It is a very strange sentiment to realize that you may live after all. I spent six years in the netherworld, succumbing to the Furies, very certain I would die if I didn't make the decision to take my own life first. When you have resolved and submitted to death, life is an acquired taste. I expected to die. I wanted, to a certain degree, to die. So, when given the chance to live, one could probably comprehend my suprise and resistance.
I was headstrong and certain that my life would end and that my eating disorder would be the cause. I felt safe in that conviction and even safer within the fact that I would no longer be forced to do this, to live this sad excuse for a life. I couldn't remember what living felt lie or looked like. Perhaps if I had, it wouldn't have taken so long to return to it. But, because life seemes far too terrifying and too difficult to plow through, I chose death.
I realize now that death was the harder choice. At the time, nothing seemed more simple, or more manageable. All I could see were my protruding bones, my raw, red throat, my blank eyes staring lifelessly back at me in the mirror. And, and I didn't want those things anymore. I don't think I ever did. And, when I realized I had been overtaken, that all I had left were these petty, physical things, I also realized I had had enough. I could no longer maintain the lifestyle or deal with the ramifications. But, I was far too tired to alter much of anything or ask for help. The mind of illness is a lonely one. I did not want to be touched only because I craved it too much. And, I dared not speak at the risk of saying it all. This was where I found myself - exhausted of my own self-destruction, but far too apathetic to give a damn or make a change. I knew I could never do it myself. I wanted to, but was too angry. Too tired.
So I found myself in treatment, the third time in three years.
Yet, I still believed I would die. It never occurred to me that I didn't have to die that very second. It also never occurred to me that I'd be dying for no good reason at all. That came later. My first week in treatment, all I could muster was indifference. I wanted to die in my sleep. I wanted my body to reject the food, violently, so I could justify my actions. So, I could say, "It's okay now. Now, I can die. I tried, it just didn't work." I had been in treatment before. It hadn't stuck. What was different now? If anything, the only thing I was more hellbent on than puking away my life's nourishment, was death.
I'm not sure where along the lines my resolve to die morphed into my resolve to live. I have no objections, but it is a curious switch. My first week in treatment, I was furious. My eating disorder was being taken from me, dropped at the door. My dearest fried. But, that changed, too. I was stripped. Naked in front of a crowd of therapists, nutritionists, counselors, techs, psychiatrists, nurses, and fellow patients. I could breathe. I stopped hiding out in bathrooms and under sweaters large enough to fit an entire army and began looking at myself, free of my tethers.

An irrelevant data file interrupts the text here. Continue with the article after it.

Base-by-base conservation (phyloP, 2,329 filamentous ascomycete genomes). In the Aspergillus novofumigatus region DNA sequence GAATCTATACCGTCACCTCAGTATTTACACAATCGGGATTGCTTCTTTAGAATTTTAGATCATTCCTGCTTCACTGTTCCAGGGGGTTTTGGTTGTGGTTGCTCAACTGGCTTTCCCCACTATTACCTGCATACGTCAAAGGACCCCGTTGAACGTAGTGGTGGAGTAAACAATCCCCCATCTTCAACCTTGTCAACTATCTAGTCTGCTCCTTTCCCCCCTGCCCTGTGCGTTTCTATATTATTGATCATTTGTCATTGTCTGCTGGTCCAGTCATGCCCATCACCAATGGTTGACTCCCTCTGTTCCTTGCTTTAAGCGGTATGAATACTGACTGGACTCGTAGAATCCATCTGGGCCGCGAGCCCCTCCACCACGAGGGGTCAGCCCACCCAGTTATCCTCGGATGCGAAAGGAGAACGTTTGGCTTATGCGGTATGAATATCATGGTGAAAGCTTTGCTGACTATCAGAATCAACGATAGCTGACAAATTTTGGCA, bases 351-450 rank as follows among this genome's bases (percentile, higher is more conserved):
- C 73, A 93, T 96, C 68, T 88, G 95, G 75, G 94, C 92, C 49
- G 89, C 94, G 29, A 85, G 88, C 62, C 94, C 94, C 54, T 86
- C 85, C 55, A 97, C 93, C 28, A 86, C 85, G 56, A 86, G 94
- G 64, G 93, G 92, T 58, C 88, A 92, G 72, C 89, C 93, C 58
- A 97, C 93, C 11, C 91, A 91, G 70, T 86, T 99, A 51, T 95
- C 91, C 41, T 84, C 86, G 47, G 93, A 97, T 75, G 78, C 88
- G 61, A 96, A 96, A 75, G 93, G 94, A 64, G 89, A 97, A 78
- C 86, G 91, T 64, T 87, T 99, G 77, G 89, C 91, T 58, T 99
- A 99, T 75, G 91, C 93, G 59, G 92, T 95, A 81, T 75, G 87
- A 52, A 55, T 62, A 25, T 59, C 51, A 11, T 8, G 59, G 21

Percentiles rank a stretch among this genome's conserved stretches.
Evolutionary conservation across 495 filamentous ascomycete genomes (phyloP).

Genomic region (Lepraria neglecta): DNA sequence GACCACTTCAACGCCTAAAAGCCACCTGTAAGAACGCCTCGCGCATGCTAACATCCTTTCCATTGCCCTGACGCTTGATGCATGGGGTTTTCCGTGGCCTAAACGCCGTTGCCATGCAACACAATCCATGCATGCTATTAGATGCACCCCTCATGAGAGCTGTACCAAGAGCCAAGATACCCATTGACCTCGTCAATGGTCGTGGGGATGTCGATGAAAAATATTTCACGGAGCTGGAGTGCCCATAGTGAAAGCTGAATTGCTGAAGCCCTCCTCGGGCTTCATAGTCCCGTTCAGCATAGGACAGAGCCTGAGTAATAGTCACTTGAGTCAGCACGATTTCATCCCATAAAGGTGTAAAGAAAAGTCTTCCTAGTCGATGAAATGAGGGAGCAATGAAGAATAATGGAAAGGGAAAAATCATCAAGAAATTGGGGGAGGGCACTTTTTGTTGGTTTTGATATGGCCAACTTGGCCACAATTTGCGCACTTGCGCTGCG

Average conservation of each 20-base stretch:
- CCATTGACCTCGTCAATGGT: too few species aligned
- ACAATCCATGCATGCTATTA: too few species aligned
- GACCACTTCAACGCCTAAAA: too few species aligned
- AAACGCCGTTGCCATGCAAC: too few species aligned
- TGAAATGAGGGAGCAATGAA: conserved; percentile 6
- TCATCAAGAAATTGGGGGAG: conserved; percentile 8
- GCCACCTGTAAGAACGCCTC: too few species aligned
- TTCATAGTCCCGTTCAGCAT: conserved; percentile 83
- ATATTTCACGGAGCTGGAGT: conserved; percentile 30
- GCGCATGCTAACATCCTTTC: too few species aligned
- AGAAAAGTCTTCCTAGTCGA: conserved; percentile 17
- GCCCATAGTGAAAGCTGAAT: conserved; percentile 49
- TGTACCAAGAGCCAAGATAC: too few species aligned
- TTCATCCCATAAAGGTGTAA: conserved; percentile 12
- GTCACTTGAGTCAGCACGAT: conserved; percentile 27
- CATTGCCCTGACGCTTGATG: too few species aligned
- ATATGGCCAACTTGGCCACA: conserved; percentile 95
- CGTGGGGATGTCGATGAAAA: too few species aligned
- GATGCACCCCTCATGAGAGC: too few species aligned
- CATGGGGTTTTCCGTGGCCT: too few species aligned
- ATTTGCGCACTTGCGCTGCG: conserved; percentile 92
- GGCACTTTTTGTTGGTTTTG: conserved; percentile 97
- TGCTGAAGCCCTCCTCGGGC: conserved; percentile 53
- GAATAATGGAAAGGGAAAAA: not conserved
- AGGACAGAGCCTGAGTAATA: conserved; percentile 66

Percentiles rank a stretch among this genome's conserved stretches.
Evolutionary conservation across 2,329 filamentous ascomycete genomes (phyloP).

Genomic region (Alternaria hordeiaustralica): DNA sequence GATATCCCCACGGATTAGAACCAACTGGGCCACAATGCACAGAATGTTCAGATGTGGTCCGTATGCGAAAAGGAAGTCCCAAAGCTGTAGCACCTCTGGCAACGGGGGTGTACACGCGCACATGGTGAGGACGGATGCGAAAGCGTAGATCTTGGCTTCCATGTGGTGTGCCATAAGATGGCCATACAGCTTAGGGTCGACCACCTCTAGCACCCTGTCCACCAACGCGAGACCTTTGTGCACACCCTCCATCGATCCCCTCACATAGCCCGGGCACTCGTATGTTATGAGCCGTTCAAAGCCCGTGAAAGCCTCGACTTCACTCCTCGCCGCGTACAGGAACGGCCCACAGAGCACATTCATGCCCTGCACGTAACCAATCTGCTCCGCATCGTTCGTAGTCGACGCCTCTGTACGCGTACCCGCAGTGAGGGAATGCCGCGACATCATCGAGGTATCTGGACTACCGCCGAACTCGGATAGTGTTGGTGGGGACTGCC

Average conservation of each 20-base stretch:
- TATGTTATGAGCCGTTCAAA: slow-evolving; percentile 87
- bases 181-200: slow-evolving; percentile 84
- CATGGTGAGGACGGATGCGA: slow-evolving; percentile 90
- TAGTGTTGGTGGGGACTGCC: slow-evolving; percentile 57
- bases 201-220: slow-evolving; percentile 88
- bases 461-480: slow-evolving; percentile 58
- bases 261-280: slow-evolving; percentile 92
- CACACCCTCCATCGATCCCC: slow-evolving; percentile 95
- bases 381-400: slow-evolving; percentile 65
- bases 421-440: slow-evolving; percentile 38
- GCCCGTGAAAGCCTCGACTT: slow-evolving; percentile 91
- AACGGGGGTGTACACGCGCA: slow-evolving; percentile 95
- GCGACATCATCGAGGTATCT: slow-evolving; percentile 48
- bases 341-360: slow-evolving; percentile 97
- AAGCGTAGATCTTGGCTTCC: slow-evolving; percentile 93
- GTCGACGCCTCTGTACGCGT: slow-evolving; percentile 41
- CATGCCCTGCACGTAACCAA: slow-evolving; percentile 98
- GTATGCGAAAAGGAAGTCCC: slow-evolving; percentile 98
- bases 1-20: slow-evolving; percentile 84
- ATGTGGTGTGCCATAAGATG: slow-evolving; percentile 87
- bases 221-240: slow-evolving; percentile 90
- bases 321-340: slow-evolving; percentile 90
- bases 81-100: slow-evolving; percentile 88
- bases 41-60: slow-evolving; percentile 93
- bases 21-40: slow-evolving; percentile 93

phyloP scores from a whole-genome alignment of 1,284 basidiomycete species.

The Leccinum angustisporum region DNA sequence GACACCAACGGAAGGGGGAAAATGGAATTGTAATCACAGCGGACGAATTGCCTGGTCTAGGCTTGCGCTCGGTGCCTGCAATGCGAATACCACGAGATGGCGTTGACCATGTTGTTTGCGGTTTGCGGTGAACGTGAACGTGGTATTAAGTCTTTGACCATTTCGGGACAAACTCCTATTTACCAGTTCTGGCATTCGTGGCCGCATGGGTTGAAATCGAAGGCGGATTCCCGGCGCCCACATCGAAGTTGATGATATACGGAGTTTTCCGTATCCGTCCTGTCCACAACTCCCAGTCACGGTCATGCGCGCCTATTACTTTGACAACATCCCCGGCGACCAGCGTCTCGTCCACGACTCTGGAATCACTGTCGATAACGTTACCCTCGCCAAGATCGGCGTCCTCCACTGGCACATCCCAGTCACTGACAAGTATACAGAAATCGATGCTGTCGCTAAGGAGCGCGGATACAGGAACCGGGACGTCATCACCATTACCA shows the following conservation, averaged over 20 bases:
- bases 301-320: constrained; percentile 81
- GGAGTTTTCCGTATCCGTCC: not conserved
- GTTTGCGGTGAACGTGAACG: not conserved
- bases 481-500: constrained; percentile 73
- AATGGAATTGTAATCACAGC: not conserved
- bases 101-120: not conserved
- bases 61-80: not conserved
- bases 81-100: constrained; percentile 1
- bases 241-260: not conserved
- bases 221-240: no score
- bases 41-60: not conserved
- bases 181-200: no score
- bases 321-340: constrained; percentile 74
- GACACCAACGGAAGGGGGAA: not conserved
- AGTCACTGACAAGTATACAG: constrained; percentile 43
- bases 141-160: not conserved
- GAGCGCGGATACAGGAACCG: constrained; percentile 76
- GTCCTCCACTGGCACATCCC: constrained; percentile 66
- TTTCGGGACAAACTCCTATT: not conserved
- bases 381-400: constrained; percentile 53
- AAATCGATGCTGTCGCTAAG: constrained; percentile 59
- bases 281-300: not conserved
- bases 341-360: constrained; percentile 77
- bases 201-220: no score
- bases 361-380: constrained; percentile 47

I recognized that I wanted to die because my eating disorder wanted me to die. Because it convinced me I was too fat, too dumb, and essentially too much to live. Now isn't that silly. If I had died, what then? I'd have died for a voice in my head and because I didn't fit its ridiculous criteria. I eventually realized that if I died, so would my disorder. If this disorder was my enemy, my greatest foe, wouldn't it want to kill me and then remain living, triumphant? But, that's the tricky part about eating disorders. An eating disorder is a parasite and can only exist if living off of someone else, feeding off of their self worth, their mental and physical health. And, if something, anything can agree to sign on to something that will kill them AND their prey, doesn't that speak to their lack of concern for themselves? (I'm personifying my eating disorder here. I am fully aware it is not a human). This disorder, that voice in my head, is nothing more than a reflection and an inverse of my own voice. It would die with me because it was and is a part of me. This disorder consents to die with its enemy because it hates itself just as much, if not more, than the person they're trying to maim.
This disorder holdso nly the power I give it. If I refuse to entertain it, it will do little else save maintain space in my skill until it eventually rots on account of boredom. My disorder is my self-hatred. If I contined to say, "fuck you," it will continue to decrease in size and authority, thus creating room for self-love.
I no longer believe that this will claim me. It won't. I am above it and always have beem. My disorder is the equivalent of that piece of shit, douchebag individual I shouldn't have given a chance, but did because I was lonely and guilty. But, now, I've dumped his sorry ass and am quite content, trekking on through this life single and unharmed.